A range of social controls also attempt to stifle civil society, while political stability is maintained by control over and support of the armed forces, a bureaucracy staffed by the regime, and creation of allegiance through various means of socialization and indoctrination.
Authoritarian political systems may be weakened through "inadequate performance to demands of the people." Vestal writes that the tendency to respond to challenges to authoritarianism through tighter control instead of adaptation is a significant weakness, and that this overly rigid approach fails to "adapt to changes or to accommodate growing demands on the part of the populace or even groups within the system." Because the legitimacy of the state is dependent on performance, authoritarian states that fail to adapt may collapse.
Authoritarianism is marked by "indefinite political tenure" of the ruler or ruling party (often in a single-party state) or other authority. The transition from an authoritarian system to a more democratic form of government is referred to as democratization.
John Duckitt suggests a link between authoritarianism and collectivism, asserting that both stand in opposition to individualism. Duckitt writes that both authoritarianism and collectivism submerge individual rights and goals to group goals, expectations and conformities.
Authoritarianism and totalitarianism 
Totalitarianism is an extreme version of authoritarianism. Authoritarianism primarily differs from totalitarianism in that social and economic institutions exist that are not under governmental control. Building on the work of Yale political scientist Juan Linz, Paul C. Sondrol of the University of Colorado at Colorado Springs has examined the characteristics of authoritarian and totalitarian dictators and organized them in a chart:
|Role conception||Leader as function||Leader as individual|
|Ends of power||Public||Private|
(1) Unlike their bland and generally unpopular authoritarian brethren, totalitarian dictators develop a charismatic 'mystique' and a mass-based, pseudo-democratic interdependence with their followers via the conscious manipulation of a prophetic image.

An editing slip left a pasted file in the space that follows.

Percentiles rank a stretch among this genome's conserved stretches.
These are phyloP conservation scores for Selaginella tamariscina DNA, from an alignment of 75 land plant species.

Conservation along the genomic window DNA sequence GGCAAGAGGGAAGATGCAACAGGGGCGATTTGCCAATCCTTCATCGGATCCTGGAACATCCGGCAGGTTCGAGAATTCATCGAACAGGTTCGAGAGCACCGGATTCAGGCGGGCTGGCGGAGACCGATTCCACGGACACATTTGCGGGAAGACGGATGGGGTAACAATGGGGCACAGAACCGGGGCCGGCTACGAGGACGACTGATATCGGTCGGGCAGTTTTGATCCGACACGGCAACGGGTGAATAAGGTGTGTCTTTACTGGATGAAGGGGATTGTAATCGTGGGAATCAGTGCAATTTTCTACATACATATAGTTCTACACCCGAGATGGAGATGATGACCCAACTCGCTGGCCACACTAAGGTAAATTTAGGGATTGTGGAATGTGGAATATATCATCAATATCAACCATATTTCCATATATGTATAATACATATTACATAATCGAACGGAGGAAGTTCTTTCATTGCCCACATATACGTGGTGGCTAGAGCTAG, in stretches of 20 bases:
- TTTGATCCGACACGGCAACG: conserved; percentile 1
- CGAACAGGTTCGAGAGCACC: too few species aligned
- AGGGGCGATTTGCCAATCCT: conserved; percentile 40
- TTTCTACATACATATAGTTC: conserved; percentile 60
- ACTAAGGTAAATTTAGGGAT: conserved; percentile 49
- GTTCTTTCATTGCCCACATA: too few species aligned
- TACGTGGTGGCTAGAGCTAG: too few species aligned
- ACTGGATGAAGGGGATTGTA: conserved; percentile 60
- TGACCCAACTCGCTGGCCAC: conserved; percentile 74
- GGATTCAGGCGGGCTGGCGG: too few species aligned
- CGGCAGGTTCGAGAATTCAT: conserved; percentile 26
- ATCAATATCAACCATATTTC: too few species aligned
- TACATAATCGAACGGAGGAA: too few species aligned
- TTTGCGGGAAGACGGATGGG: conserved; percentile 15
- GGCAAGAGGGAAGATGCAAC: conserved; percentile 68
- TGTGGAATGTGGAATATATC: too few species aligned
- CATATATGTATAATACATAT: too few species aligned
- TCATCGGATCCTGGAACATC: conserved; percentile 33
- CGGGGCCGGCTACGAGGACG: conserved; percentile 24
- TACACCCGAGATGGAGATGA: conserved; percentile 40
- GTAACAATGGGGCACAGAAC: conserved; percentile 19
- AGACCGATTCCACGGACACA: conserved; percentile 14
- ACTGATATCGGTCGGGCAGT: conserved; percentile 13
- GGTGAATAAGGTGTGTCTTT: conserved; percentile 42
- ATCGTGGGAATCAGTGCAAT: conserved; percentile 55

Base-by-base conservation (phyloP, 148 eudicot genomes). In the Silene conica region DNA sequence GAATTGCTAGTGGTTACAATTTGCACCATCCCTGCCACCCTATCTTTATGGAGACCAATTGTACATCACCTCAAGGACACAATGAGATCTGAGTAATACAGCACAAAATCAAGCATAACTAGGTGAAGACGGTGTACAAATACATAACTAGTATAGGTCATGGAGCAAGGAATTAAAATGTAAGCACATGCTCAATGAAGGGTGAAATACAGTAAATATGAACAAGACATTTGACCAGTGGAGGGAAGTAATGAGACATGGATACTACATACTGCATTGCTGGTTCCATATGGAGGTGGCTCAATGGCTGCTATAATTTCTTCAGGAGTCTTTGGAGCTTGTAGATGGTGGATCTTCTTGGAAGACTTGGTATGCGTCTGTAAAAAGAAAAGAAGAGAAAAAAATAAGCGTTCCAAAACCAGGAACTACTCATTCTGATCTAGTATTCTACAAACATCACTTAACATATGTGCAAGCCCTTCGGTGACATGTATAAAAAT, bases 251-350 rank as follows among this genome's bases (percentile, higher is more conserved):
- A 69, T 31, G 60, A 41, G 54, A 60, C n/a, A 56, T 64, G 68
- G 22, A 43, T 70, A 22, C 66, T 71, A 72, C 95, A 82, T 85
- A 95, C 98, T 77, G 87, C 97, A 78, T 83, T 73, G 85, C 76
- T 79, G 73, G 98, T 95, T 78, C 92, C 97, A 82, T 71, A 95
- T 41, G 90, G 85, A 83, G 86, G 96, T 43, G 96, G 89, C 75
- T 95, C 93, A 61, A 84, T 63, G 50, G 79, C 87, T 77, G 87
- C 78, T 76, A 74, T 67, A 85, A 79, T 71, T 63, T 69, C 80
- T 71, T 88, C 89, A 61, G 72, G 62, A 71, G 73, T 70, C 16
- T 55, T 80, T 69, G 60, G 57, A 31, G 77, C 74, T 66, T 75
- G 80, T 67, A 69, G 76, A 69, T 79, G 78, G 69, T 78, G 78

(2) Concomitant role conceptions differentiate totalitarians from authoritarians. Authoritarians view themselves as individual beings, largely content to control, and often maintain, the status quo. Totalitarian self-conceptions are largely teleological. The tyrant is less a person than an indispensable 'function' to guide and reshape the universe.(3) Consequently, the utilisation of power for personal aggrandizement is more evident among authoritarians than totalitarians. Lacking the binding appeal of ideology, authoritarians support their rule by a mixture of instilling fear and granting rewards to loyal collaborators, engendering a kleptocracy.
Thus, compared to totalitarian systems, authoritarian systems may also leave a larger sphere for private life, lack a guiding ideology, tolerate some pluralism in social organization, lack the power to mobilize the whole population in pursuit of national goals, and exercise their power within relatively predictable limits.
Authoritarianism and democracy 
Authoritarianism and democracy are not fundamentally opposed to one another, it is thus perfectly possible for democracies to possess strong authoritarian elements, for both feature a form of submission to authority. An illiberal democracy (or procedural democracy) is distinguished from liberal democracy (or substantive democracy) in that illiberal democracies lack the more democratic features of liberal democracies, such as the rule of law, an independent judiciary, along with a further distinction that liberal democracies have rarely made war with one another. More recent research has extended the theory and finds that more democratic countries tend to have few Militarized Interstate Disputes causing less battle deaths with one another, and that democracies have few civil wars.
- Poor democracies tend to have better education, longer life expectancy, lower infant mortality, access to drinking water, and better health care than poor dictatorships. This is not due to higher levels of foreign assistance or spending a larger percentage of GDP on health and education. Instead, the available resources are more likely to be managed better.
- Studies suggest that several health indicators (life expectancy and infant and maternal mortality) have a stronger and more significant association with democracy than they have with GDP per capita, size of the public sector, or income inequality.